Egypt, my Egypt

I am clicking “Publish” in a rush … I suspect I will come to regret this later.


The popular mobilisations in Tunisia, Egypt and a swath of authoritarian North African and Middle Eastern states are interesting and important for more reasons than can be named, let alone examined, here.

But the aspects that have fascinated me are the over excited “I told you so!” claims of pundits, politicians and much of the Twitterati.

And not just the assertion that they had this right all along, but that they somehow understand the clattering Nasserite dominoes better than anyone and would just like to point out that it’s coming to get you. Yes, you (insert name of political opponent here), the revolution is coming for you.

There are literally hundreds of “takes on the crisis” I would like to poke fun at and take to task over this absurd conceit, but there is one I will look at (only slightly) more seriously.

Blunt Blade’s Bollocks

Blade Nzimande takes George Galloway’s excellent communist tirade in his column in the Morning Star (read it, it is also bollocks and brutal and crass but has enough thought and truth in it to warrant a second look) and turns it into the obscure and rambling  “Tunisia and Egypt: The deepening crisis of US imperialism and neo-liberalism“.

Where are the South African communists of yore who could always be relied upon to lift the veil, expose the skull beneath the skin and see the ape within the man? Oh yes, they are all dead or helping run the Department of Transport or become  bloated and insecure plutocrats … hmm, is that everyone?

Blade has it that Tunisia and Egypt are manifestations of a series of crises in capitalism “and its contemporary neo-liberal ideology”.

In short (in as far as I can understand Nzimande) the USA as the global representative of the corporate/capitalist machine has fostered dictatorships in the Arab world because they have agreed to leave the USA’s good friend Israel in peace.

So far so good, but then things start to unravel. Political upheaval in these Arab and North African countries sets back the USA’s task to reproduce the conditions of capitalist accumulation – through an amazingly complex web of dialectical causality. Thusly, the selling of upsized McDonald’s meals to the American guest workers rebuilding (if they work for Haliburton) and de/restabilising (if they work for Blackwater USA) any countries the US has recently invaded is threatened, because democratic governments are more likely to take a hard line on Israel … eh … oh goodness, there goes the thread.

You cannot successfully characterise Tunisia and Egypt as “crises of capitalism” unless you take an amazingly complex and interlinked world and reduce it to a childish little model that even the crudest Marxists would reject as ‘reductive’ and ‘over-deterministic’.

If  the term “capitalism” means the totality of international relations between states, global trade, the activities of local and international corporations and the shaping effects of culture, history and technology, then it is less than useless to characterise Tunisia and Egypt as “crises of capitalism”.

If the term “capitalism” refers (as I suspect it does, when used by Nzimande) to the secret set of rules in a secret club of greedy Americans who seek to control the world to protect and deepen their wealth, then I am sorry, but you can’t really be expected to be engaged with.

There are powerful and organised interests at play in North Africa and the Middle East and only a fool would not look to the USA for the sources of some of those forces. But there is also chaotic human activity and chance and rapidly unwinding and reforming complex systems that are part of what is happening and the blunt scalpel of Blade Nzimande’s theory takes us nowhere.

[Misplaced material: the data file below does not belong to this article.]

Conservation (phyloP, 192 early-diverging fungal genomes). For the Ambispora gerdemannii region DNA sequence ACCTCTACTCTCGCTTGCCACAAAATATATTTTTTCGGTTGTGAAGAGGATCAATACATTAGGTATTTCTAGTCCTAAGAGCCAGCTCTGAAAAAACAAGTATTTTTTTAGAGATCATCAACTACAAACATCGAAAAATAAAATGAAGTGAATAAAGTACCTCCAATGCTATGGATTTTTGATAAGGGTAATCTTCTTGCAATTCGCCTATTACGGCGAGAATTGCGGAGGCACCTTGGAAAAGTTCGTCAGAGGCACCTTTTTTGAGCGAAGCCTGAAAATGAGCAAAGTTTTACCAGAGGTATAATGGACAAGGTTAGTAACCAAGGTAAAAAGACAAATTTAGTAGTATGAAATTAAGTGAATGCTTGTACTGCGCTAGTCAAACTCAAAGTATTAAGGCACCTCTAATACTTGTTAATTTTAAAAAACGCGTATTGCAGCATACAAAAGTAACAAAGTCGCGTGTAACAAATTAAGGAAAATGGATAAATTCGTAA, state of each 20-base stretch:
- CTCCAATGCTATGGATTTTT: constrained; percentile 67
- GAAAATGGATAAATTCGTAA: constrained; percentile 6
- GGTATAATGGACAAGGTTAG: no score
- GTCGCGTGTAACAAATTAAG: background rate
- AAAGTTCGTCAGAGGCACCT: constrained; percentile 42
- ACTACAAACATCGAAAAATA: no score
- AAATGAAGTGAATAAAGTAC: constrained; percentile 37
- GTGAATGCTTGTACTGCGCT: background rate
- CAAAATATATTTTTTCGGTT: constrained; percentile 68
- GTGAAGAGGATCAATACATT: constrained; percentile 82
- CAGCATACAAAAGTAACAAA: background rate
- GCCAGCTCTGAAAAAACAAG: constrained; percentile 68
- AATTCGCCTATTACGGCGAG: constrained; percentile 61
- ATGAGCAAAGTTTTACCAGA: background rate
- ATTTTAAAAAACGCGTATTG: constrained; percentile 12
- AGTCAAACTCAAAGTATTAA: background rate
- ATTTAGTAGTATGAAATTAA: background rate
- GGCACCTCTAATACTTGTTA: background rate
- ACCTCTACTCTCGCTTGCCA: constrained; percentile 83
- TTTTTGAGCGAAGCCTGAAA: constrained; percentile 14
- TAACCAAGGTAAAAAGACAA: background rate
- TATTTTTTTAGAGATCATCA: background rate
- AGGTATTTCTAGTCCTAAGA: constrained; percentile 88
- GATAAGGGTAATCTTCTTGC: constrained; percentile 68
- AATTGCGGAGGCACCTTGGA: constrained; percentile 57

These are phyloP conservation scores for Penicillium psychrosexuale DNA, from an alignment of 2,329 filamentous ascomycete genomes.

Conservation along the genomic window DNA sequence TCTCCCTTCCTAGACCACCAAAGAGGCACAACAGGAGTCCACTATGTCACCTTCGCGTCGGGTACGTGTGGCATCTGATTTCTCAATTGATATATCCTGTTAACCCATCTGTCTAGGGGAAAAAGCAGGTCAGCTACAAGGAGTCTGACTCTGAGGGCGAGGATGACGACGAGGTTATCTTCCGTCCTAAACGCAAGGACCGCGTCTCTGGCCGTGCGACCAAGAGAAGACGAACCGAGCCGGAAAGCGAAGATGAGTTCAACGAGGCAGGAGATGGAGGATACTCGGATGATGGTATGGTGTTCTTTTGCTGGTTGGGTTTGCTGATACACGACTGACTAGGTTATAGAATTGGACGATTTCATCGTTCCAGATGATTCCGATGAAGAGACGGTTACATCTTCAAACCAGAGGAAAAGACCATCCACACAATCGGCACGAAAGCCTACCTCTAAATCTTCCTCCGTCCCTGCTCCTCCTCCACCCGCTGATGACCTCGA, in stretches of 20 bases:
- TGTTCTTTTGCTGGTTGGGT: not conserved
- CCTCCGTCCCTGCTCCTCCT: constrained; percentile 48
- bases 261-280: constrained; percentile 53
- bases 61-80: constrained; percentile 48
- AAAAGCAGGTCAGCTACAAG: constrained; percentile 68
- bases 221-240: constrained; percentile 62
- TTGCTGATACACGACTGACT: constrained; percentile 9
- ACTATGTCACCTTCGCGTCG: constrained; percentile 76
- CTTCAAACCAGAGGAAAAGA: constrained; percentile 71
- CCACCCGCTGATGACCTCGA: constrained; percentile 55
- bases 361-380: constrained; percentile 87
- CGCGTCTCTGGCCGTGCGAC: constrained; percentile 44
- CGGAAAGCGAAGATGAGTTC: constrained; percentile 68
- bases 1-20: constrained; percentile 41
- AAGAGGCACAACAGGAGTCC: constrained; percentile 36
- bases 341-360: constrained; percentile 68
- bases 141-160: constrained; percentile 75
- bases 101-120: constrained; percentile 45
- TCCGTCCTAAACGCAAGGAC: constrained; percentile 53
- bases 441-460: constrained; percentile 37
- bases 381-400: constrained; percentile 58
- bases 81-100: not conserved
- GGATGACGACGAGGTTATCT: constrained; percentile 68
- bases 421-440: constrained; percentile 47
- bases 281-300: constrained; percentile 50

I would still recommend Galloway’s piece (as more insightful and the source of any interesting thoughts in Nzimande’s words on the subject) because part of what is happening in the Middle-East and North Africa is the unravelling of another mystifying US strategy to define, protect and advance its “national interests”.

What I wish the communists would give more attention to is not the greedy and rapacious aspects of US imperialism, but rather how it is often profoundly misconceived and poorly executed.

In my view human society should not be conceived of as “shaped” by particular forces or of being set on a certain “trajectory”. The totality of human existence is not an object (plastic and/or in motion). The totality of human existence – including the bits of it in Tunisia and Egypt – must be conceived of as a system so complex that making predictive statements is not hugely useful. Also, attempting to reduce the complexity to make it more understandable is a worthwhile endeavour only if undertaken with extreme caution and care.  Cooking it up as proof that your side is winning adds no real value.

In as far as the statement: “what is happening in the Arab world is a failure of US imperialism” is true, I suspect the reason is that successive US administrations have misconceived both the nature of history (as has Nzimande) and the nature of their own interests – not an error Nzimande appears obviously to have made.

6 thoughts on “Egypt, my Egypt

  1. Thanks for this excellent post.

    The Middle East seems to represent not so much a crisis of “capitalism” as a crisis of the rentier state.

    The IMF WEO of October 2008 carries an excellent chart showing the fisal cost of subsidies of food and fuel: no surprise that Middle Eastern and North African economies are serial subsidizers.

    That smacks of mass opiate and co-option strategy, and is the antithesis of the “neo-liberal” agenda.

  2. Sorry but if it is as you say ‘If the term “capitalism” refers (as I suspect it does, when used by Nzimande) to the secret set of rules in a secret club of greedy Americans who seek to control the world to protect and deepen their wealth, then I am sorry, but you can’t really be expected to be engaged with.’ – then won’t history look back at the ANC with their